I remember when “Scream 3″ was released and there was talk about a fourthquel. The word around the creators was definitely not, no way! Not unless it’s 10 years later and the characters are different. Well, I guess they remembered because this one hit almost exactly 10 years later. I don’t understand exactly why everyone hated this film as much as they did–I thought the villian was pretty clever and right on the nose with the whole fame and me culture phenomenon going on right now. I do agree that it could have taken some more chances in regards to how it ended, but I’m not going to say the entire dinner was crap just because I didn’t like the dessert.
5. Rise of the Planet of the Apes
Who would have thought that one of the most ridiculous premises would actually turn out a really great film? Well, it has. There’s something intriguing about a species developing the capacity to overthrow the human race as top of the food chain. So, with an interesting premise, expertly executed and great performances all around, this one was one of my favourites of the year.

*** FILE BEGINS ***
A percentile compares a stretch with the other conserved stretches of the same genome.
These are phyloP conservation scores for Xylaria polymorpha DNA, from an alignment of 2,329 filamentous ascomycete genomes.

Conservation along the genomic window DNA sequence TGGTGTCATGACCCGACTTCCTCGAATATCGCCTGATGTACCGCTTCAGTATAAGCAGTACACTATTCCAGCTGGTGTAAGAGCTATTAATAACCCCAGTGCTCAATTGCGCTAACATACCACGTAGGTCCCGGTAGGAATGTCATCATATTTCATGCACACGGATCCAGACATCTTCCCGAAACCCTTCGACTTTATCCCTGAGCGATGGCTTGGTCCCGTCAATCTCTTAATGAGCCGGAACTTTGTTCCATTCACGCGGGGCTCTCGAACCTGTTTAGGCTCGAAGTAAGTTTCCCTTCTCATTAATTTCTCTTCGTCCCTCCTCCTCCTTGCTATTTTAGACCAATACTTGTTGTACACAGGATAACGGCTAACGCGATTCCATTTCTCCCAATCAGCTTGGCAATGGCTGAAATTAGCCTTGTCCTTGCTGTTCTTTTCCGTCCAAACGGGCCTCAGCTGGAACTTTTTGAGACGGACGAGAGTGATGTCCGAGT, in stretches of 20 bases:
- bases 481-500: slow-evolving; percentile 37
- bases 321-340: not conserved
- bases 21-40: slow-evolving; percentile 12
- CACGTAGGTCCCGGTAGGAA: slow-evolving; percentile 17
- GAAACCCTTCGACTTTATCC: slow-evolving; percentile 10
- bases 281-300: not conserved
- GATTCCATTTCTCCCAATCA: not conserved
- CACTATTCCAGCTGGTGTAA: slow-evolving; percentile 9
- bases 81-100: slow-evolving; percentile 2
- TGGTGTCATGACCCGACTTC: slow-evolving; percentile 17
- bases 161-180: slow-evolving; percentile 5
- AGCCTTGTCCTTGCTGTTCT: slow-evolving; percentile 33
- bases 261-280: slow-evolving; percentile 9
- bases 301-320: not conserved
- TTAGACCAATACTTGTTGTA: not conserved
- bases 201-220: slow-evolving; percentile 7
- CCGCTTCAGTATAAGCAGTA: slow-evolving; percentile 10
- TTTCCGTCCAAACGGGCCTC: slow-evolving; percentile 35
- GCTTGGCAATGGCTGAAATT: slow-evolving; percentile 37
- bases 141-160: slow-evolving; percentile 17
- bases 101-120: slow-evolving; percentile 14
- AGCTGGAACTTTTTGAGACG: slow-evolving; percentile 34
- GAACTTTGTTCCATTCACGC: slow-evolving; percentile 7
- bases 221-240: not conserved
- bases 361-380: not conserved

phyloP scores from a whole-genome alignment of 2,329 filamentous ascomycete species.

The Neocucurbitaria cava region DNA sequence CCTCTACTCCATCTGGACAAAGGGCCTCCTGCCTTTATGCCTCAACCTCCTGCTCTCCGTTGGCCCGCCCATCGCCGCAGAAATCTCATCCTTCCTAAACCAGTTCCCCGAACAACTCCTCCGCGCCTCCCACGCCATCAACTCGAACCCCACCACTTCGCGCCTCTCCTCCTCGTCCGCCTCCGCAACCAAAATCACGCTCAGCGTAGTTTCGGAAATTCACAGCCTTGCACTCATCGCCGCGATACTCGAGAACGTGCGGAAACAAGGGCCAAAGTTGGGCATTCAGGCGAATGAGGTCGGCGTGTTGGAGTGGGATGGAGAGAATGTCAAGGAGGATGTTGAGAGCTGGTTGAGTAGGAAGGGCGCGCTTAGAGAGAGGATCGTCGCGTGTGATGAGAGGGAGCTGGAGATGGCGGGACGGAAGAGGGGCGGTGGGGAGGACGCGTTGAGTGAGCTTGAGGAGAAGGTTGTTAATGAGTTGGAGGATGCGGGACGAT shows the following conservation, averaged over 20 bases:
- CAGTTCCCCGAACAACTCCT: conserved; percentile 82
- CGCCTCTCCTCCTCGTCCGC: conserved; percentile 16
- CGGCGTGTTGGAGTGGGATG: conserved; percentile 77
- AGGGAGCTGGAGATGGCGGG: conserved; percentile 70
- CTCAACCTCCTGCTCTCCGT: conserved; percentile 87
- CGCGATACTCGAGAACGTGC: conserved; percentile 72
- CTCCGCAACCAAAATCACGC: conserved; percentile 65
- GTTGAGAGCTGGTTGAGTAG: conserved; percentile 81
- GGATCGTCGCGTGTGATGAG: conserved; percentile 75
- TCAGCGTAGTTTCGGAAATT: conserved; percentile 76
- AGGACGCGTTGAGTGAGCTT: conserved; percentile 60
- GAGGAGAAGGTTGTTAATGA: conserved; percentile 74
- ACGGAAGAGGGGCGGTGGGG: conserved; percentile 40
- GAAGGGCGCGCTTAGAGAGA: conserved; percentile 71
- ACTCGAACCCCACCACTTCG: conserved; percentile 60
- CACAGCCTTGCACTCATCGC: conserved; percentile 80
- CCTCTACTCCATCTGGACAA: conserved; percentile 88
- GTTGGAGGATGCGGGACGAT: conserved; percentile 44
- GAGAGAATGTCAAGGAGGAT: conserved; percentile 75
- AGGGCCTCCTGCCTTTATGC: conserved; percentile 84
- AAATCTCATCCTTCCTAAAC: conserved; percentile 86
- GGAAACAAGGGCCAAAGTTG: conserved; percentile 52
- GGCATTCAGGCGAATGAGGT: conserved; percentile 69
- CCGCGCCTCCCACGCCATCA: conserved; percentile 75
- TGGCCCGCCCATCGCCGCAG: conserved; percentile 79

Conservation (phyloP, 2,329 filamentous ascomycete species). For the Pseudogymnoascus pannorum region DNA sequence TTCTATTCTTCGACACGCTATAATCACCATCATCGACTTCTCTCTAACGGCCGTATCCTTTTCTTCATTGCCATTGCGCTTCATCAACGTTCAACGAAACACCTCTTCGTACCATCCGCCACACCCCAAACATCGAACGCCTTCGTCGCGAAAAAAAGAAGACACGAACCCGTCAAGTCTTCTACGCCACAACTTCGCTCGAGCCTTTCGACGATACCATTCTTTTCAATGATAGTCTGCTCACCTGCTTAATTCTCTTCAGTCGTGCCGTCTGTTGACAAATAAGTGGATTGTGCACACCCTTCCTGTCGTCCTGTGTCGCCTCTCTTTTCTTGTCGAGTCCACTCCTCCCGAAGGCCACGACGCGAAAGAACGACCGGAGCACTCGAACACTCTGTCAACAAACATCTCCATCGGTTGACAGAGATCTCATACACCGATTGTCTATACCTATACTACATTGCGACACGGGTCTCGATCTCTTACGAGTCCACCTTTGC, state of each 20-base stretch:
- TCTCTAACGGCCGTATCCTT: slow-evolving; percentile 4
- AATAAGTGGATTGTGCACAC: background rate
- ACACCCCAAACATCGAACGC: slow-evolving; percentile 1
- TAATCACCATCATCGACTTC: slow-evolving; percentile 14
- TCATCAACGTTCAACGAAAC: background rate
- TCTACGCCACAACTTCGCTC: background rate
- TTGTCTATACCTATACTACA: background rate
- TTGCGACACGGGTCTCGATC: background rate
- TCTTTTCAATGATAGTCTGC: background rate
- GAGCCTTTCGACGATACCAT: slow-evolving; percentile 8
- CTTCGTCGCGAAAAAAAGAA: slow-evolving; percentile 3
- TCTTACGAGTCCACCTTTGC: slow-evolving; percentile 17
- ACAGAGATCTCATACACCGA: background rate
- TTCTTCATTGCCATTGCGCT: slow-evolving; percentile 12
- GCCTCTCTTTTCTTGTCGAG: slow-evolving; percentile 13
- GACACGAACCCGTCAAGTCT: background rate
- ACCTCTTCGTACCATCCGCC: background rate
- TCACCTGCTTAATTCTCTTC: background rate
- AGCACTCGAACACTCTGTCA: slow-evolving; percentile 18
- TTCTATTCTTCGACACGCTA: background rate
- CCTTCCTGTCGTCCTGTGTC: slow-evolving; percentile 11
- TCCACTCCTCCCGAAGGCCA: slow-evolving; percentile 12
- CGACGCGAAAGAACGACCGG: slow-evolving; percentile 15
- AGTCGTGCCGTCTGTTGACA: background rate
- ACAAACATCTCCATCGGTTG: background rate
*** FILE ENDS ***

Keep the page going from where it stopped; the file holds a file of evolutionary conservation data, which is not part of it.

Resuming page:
Screw you if you weren’t scared by this film or didn’t get on board with where the ending went. It’s a ghost story, not a reality story for pete’s sake. I love horror, I love entertaining certain kinds of ideas and I don’t throw the baby out with the bath water simply because I may not like the way they chose to explain the end premise. That old lady in the black wedding dress scared the crap out of me! Plus, it doesn’t hurt that Patrick Wilson is super sexy.
3. The Help
Ok, now we get into the serious films. The films that I believe are deserving of award recognition their so darn good. First off, “The Help”–although not as risky as the book (which wasn’t that risky to begin with), still beautifully done with a superb ensemble cast. Viola Davis rightly deserved an Oscar for her 8 minute scene-stealing and game changing work in “Doubt”, but I will accept her earning it for her fine work here–as well as Octavia Spencer. Although, poor Emma Stone, she was amazing in this and seems to be consistently overlooked when this film is discussed–however, like her character says in the film, the story isn’t about her. My only beef is that they changed the relationship with one of the maids and her boss from a loving relationship to one filled with hate and entitlement–it was a minor subplot, but I liked how in the book there was more than a few white people who were opposed to Ms. Hilly’s proposal for Jackson-wide segregation, even though they pretended to be on board with it.